London's FTSE 100 bucked the downwards trend in Europe to close 0.6% higher after basic resources performed well despite weakness in commodity prices and on news that Abu Dhabi's Etisalat had bought a 9.8% stake UK telecoms group Vodafone. While Etisalat has said that it has no designs on getting a seat on the board, the move is likely to increase pressure on CEO Nick Read, Michael Hewson, chief market analyst at CMC Markets UK, says in a research note. Elsewhere, Ryanair said it expects to return to profitability in fiscal 2023 and warned of higher fares coming during the summer period.

North America

US stocks finished mostly lower Monday, extending the market's recent selloff.

The S&P 500 fell 0.4%, reversing modest gains in a bout of selling before the closing bell. The technology-heavy Nasdaq Composite Index dropped 1.2%, weighed by declines at Apple, Alphabet and Amazon. The Dow Jones Industrial Average, however, rose 26.76 points, or 0.1%, to 32223.42.

Even after rallying Friday, the S&P 500 has dropped for six consecutive weeks, its longest weekly losing streak since June 2011. The index is down 16% this year.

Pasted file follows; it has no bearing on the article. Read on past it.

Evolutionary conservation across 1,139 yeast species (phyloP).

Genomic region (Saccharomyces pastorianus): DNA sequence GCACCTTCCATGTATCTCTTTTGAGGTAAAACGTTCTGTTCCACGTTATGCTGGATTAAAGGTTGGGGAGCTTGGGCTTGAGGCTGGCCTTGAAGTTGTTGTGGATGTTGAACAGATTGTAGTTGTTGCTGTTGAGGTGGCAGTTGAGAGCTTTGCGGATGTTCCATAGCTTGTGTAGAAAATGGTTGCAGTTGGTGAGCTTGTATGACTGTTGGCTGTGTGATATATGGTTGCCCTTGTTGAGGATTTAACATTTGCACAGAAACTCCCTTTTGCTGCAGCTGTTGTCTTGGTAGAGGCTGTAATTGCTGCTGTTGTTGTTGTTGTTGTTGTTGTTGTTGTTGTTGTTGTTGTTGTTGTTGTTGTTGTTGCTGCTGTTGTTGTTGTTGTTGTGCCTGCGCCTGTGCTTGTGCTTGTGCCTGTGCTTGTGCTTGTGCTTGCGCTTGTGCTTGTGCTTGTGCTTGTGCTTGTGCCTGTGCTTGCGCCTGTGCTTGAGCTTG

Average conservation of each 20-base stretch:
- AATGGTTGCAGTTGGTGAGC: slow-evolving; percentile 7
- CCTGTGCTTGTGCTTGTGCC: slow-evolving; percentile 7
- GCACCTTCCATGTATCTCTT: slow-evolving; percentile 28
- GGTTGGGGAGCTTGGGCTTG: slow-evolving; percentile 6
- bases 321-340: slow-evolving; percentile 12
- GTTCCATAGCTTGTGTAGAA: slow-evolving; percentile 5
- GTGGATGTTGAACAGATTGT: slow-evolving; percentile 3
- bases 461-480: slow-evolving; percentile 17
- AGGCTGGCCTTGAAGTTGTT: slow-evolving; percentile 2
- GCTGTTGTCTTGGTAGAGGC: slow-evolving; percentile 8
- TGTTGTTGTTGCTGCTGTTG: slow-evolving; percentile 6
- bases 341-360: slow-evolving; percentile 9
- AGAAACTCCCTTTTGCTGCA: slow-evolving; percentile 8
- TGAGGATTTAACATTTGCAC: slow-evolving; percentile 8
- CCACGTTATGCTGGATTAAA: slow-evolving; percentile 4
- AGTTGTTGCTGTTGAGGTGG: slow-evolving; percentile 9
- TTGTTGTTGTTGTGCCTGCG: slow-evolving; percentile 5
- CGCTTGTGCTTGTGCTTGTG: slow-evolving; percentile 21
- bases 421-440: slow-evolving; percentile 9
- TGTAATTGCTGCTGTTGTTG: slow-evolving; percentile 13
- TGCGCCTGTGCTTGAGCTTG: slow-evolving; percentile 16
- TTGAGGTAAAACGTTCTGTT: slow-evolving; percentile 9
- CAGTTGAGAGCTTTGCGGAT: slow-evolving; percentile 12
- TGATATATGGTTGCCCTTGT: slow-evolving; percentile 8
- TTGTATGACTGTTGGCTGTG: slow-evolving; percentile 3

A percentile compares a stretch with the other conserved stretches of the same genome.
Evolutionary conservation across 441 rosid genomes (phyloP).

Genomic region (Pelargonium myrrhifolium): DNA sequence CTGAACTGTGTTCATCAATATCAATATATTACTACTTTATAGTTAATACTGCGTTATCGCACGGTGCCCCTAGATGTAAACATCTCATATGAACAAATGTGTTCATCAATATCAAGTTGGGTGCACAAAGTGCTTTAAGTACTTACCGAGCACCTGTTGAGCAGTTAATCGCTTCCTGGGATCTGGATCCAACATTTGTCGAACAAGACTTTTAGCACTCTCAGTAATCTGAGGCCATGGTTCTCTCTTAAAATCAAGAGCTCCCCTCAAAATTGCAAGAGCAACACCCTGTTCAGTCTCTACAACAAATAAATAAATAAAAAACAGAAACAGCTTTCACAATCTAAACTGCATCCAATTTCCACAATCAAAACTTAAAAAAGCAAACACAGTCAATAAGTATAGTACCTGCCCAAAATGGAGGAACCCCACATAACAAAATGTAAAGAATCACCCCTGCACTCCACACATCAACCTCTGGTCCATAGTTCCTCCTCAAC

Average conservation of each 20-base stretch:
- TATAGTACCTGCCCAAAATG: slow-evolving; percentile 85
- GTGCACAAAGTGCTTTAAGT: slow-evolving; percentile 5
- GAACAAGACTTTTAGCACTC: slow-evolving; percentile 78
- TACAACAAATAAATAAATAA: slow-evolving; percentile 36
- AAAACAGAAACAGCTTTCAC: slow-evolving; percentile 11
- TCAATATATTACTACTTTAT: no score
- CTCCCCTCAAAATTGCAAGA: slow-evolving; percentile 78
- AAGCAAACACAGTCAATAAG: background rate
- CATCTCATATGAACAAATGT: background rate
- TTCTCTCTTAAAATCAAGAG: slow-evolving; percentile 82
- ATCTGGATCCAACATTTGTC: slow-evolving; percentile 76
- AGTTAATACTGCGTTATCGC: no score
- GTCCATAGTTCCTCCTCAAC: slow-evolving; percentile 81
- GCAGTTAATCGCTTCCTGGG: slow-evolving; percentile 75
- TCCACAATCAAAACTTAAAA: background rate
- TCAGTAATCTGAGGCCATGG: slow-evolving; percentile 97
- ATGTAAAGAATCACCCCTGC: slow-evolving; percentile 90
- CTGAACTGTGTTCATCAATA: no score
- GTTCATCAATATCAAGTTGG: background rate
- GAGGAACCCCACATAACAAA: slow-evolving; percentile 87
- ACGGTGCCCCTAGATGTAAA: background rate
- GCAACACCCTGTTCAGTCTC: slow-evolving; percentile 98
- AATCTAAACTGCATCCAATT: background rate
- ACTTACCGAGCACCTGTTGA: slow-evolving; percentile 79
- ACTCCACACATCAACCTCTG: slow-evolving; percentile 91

Among Monday's biggest decliners were shares of travel and casino companies. Expedia Group, Caesars Entertainment and Penn National Gaming all dropped more than 5%. The consumer discretionary and technology sectors led the index lower.

Investors, worried that the Federal Reserve has been too late to spot the risks from soaring inflation, fear the central bank will move too aggressively to fight it, a mistake that could tip the economy into a recession.

The resulting selloff, which has been compounded by the war in Ukraine and Covid-19 lockdowns in China, has been broad, affecting most assets from cryptocurrencies and stocks to government bonds, leaving investors unsure of where to seek safety.